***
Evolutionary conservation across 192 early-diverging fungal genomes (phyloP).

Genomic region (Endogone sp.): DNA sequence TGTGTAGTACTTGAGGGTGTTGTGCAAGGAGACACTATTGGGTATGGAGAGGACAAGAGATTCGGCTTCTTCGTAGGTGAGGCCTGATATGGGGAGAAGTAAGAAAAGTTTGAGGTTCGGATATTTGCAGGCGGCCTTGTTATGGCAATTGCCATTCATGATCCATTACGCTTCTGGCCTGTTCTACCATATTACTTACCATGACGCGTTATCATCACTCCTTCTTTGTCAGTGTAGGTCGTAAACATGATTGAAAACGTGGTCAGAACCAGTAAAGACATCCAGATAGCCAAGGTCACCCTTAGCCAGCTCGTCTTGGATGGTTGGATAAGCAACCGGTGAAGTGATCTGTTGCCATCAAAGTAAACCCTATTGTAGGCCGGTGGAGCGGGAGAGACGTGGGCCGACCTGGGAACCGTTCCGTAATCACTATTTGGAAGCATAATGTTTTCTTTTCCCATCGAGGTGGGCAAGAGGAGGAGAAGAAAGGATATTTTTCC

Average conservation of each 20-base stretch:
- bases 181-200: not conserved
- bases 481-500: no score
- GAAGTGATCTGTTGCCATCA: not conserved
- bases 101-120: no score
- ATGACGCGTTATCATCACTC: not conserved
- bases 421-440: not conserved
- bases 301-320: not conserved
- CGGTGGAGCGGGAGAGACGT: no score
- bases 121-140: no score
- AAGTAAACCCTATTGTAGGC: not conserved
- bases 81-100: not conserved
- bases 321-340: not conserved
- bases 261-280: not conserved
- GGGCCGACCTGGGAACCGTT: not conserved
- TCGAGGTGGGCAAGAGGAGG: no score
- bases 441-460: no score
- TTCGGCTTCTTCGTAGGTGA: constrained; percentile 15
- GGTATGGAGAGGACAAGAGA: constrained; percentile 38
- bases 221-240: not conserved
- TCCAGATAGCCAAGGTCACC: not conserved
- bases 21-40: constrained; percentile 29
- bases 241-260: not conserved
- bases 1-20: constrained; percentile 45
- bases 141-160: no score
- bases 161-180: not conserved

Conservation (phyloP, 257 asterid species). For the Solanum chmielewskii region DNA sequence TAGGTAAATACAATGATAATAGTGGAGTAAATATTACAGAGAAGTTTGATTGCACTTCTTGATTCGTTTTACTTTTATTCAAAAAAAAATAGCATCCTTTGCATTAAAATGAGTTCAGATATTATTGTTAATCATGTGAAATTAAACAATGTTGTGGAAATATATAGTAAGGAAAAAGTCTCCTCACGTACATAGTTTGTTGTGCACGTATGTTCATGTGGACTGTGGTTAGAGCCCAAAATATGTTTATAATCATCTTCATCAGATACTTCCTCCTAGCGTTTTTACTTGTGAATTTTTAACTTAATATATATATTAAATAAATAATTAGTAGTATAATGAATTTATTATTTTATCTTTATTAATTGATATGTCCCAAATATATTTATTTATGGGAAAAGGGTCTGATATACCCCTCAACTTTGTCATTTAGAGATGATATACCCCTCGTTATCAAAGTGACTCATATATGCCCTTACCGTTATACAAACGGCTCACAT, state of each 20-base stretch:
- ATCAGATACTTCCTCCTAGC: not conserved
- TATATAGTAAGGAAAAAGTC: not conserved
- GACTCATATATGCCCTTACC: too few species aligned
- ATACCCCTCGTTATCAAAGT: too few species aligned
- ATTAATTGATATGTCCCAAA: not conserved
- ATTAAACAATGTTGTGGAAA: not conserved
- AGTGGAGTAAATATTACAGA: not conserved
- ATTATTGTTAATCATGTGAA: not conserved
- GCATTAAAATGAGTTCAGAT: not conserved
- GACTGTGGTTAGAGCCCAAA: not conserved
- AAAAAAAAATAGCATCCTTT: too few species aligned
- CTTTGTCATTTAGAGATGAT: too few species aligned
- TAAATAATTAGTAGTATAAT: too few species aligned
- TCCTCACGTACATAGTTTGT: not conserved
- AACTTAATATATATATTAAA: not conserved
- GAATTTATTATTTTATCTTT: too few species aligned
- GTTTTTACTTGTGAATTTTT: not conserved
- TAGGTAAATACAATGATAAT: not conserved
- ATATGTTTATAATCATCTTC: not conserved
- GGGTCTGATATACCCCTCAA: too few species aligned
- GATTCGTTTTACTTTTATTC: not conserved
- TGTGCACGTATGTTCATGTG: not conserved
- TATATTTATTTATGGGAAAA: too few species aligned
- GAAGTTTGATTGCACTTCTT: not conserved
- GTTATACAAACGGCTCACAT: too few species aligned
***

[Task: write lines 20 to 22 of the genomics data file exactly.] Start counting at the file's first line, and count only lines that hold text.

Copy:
- TTCGGCTTCTTCGTAGGTGA: constrained; percentile 15
- GGTATGGAGAGGACAAGAGA: constrained; percentile 38
- bases 221-240: not conserved